Does Alcohol Contain Gluten?

Does Alcohol Contain Gluten?

Having Celiac or gluten-allergy does not only deprive a person of having some of the most mouth-watering foods and delicacies but also from certain sauces and even many of the commonly consumed drinks.

Yes, you read that right. The reason you might still be experiencing discomfort even after cutting out various gluten-containing foods items, snacks and sauces may be because of the drinks that are in your diet.

What drink might be possibly still messing up your health?

The answer to that question is alcohol. In today’s time, it is not shocking to see even young adults indulging in alcohol. With the increase of stress levels among the younger population, the consumption of alcohol has also grown.

Generally, any person can have a drink sometimes without any side effects with the exception of the ones having specific health conditions like people suffering from Celiac or having gluten sensitivity.

RELATED: 7 Tips For An Effective Gluten-free Diet 

However, people do not refrain from alcohol even when they have a developed gluten sensitivity because many do not consider the fact that the alcohol they drink might contain some amount of gluten.

Does alcohol really contain gluten?

You might be surprised to find out that many of the types of alcohol you enjoy drinking do contain the protein gluten. That’s because the proteins found in wheat, barley, and rye are one of the main ingredients in many alcohols.

For the people who have mild gluten sensitivity or do not just prefer having gluten in their diet, this is not that much of the issue. People with sensitivity can drink alcohol but only in controlled amounts to not cause a reaction.

People who just do not want gluten in their diets can either make an exception in their preference of drinks or just do it that way anyone having gluten sensitivity would and have it only in a restricted amount.

However, for the ones suffering from the autoimmune disease Celiac or having gluten intolerance, having alcohol or other beverages with gluten can lead to health serious issues from headaches, bloating and abdominal pain to liver issues, chronic fatigue syndrome, or intestinal damage.

Which are the most harmful drinks out of all?

If you are a lover of beer and cider and have Celiac or gluten intolerance, there is bad news for you. Beer and cider are the most harmful out of all other drinks for someone with gluten intolerance and Celiac disease.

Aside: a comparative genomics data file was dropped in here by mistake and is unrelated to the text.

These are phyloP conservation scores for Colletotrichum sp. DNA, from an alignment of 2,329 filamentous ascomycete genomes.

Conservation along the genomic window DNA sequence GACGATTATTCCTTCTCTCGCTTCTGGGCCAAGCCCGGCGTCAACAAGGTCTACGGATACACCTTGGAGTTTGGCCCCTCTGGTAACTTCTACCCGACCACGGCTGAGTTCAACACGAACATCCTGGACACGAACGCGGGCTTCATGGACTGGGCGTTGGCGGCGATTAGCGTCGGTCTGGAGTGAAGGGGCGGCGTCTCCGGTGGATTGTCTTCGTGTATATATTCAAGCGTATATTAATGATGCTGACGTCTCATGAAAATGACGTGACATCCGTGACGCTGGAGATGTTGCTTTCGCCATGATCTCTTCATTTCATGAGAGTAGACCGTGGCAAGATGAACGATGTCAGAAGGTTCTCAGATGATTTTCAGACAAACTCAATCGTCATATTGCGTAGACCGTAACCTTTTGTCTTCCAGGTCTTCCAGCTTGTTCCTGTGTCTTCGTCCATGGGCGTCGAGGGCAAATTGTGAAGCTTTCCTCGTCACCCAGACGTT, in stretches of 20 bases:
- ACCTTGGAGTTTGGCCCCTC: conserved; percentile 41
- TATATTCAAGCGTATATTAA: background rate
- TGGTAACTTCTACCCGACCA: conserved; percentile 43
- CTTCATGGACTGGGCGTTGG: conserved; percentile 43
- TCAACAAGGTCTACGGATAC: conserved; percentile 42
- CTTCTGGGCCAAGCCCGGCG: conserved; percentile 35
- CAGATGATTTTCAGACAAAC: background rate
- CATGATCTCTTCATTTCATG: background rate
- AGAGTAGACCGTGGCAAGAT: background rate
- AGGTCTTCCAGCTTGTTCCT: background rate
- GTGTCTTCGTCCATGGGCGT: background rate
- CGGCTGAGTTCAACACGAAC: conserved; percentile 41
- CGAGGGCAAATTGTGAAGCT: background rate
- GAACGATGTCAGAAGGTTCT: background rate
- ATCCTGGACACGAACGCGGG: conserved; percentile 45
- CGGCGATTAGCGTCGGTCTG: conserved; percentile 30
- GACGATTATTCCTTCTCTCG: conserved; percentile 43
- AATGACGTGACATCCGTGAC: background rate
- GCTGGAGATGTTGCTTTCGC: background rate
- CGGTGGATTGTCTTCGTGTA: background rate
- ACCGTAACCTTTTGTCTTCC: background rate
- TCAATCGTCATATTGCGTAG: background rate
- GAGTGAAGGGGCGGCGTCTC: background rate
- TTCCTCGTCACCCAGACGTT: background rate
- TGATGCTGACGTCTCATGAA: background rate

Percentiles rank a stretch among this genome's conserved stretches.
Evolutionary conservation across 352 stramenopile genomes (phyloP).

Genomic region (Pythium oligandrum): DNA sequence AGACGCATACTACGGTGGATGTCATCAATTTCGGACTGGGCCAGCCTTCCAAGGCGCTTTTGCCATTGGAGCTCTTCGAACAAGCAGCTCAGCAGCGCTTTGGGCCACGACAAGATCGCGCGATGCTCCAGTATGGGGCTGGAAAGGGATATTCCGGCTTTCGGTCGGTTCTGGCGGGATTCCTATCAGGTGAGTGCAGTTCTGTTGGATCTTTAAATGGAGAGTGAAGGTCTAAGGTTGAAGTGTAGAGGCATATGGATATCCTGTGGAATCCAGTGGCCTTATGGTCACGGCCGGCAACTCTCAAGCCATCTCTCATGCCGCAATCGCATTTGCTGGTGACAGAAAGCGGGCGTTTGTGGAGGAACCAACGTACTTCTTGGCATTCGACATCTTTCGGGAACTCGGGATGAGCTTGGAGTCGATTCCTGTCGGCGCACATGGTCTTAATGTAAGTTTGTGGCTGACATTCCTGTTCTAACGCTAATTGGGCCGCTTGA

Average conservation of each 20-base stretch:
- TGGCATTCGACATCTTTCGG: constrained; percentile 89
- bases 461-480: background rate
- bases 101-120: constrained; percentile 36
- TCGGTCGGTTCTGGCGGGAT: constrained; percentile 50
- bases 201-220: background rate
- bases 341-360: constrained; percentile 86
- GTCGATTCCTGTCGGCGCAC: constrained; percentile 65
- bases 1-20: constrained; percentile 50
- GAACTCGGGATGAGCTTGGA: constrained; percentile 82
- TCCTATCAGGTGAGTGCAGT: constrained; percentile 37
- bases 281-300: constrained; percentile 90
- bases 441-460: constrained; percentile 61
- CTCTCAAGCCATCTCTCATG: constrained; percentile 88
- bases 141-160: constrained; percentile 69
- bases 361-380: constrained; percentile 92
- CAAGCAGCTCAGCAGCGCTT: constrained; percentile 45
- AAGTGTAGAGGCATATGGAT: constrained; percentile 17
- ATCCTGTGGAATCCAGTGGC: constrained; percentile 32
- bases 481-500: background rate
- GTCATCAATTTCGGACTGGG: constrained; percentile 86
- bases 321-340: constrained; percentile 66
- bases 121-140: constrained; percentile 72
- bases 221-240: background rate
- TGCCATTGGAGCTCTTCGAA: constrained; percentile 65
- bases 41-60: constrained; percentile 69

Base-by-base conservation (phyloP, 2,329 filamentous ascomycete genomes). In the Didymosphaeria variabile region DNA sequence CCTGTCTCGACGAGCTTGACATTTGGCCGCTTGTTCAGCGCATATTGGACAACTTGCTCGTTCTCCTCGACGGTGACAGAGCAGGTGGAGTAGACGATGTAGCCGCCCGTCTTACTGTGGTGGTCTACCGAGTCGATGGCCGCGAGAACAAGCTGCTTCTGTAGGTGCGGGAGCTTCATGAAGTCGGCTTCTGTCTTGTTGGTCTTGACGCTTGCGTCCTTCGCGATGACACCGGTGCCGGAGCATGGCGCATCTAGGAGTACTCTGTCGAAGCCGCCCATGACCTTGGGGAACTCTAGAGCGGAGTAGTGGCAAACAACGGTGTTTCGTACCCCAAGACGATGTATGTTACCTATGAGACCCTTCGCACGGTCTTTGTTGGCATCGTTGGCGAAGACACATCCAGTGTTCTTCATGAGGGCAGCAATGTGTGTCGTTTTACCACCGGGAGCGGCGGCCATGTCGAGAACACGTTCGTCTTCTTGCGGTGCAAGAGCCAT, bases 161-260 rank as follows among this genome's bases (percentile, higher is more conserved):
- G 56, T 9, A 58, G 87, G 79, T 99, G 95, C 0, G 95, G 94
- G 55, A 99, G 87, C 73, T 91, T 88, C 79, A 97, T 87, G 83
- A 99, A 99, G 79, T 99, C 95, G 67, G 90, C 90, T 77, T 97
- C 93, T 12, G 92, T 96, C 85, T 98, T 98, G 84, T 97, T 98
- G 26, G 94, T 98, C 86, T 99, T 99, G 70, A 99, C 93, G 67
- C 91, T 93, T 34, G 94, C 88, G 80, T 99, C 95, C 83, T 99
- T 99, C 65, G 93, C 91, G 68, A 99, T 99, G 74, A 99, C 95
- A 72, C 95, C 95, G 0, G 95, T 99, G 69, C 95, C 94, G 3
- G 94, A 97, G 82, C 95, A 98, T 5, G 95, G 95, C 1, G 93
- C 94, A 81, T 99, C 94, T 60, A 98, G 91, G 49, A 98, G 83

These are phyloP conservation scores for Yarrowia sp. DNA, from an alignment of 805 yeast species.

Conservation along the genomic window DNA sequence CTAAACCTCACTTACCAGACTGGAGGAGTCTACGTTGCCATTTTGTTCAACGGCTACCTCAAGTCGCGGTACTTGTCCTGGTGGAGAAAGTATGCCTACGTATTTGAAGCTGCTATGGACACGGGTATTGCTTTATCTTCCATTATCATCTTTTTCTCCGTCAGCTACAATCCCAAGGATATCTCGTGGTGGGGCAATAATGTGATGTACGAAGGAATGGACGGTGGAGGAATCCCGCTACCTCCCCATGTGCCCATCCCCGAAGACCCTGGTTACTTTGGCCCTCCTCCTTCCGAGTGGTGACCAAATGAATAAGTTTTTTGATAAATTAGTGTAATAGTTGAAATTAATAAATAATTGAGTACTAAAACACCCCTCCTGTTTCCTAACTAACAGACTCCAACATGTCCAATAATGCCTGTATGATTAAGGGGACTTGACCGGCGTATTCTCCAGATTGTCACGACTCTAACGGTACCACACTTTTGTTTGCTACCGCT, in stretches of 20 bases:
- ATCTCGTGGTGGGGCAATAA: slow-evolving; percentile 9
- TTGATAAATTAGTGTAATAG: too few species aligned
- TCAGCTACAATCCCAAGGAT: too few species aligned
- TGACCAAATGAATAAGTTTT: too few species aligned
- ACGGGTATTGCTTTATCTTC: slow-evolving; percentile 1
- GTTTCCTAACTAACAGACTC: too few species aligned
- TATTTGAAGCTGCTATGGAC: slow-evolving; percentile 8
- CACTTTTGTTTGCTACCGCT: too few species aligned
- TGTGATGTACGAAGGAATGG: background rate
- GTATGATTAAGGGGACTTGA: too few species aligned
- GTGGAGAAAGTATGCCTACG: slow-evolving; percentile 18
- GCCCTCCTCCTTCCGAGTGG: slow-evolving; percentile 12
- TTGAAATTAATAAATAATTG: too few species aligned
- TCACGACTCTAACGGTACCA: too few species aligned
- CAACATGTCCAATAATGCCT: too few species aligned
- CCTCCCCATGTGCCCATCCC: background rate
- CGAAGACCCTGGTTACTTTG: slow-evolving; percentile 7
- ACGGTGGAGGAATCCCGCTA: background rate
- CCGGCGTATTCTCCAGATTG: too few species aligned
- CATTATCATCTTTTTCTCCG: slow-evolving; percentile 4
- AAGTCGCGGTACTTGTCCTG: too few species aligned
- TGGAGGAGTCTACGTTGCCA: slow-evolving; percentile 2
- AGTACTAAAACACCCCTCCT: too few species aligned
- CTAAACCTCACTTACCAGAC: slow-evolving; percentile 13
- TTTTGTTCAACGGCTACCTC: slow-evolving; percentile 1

Most of the widely consumed beers contain around two grams of protein per twelve ounces which is just enough to lead to a reaction in someone with Celiac.  Many of the popular beers are in fact, brewed from gluten-containing grains.

When it comes to ciders, many assume that they are gluten-free since they are brewed from fruits such as apples. If you read the labels behind the ciders you will find out that they have additional ingredients as well like barely.

In a similar way, most of the types of vodka are brewed from grains and you might want to stay away from them if you are severely allergic to gluten.

There are also the ones without grain protein such as Blue Ice Vodka’s American potato vodka.

On the other hand, the comparatively safer drink is rum. Since rum is brewed from sugar-cane, it does not contain gluten and you can have it even if you have severe gluten allergy though you might want to stay away from flavored or spiced rums.

If you love wine, there is definitely good news for you since pure wine is completely safe for people with gluten intolerance, sensitivity, and celiac.

In addition, having a glass of pure wine can actually offer health benefits unlike other types of alcohols.

Sparkling wine and champagne are also not dangerous but for someone who cannot have gluten, it is advised to stay away from impure wines that have a lot of carbohydrates and sugars. Since they are impure, they might even have barley malt.

How can you avoid having unsafe wine?

Most of the wine brands list their ingredients on their labels. It is suggested to read labels before trying out any kind of wine. Secondly, the pure wine brands are usually well-known by the people and preferred more than impure ones.

 

With an academic background in Food Sciences, Klaire is interested to read about the latest news on nutrition, therapeutic benefits of foods and health. She is a practicing dietician with a focus on improving women’s health. Before joining the team, she has worked as a researcher and freelance writer.

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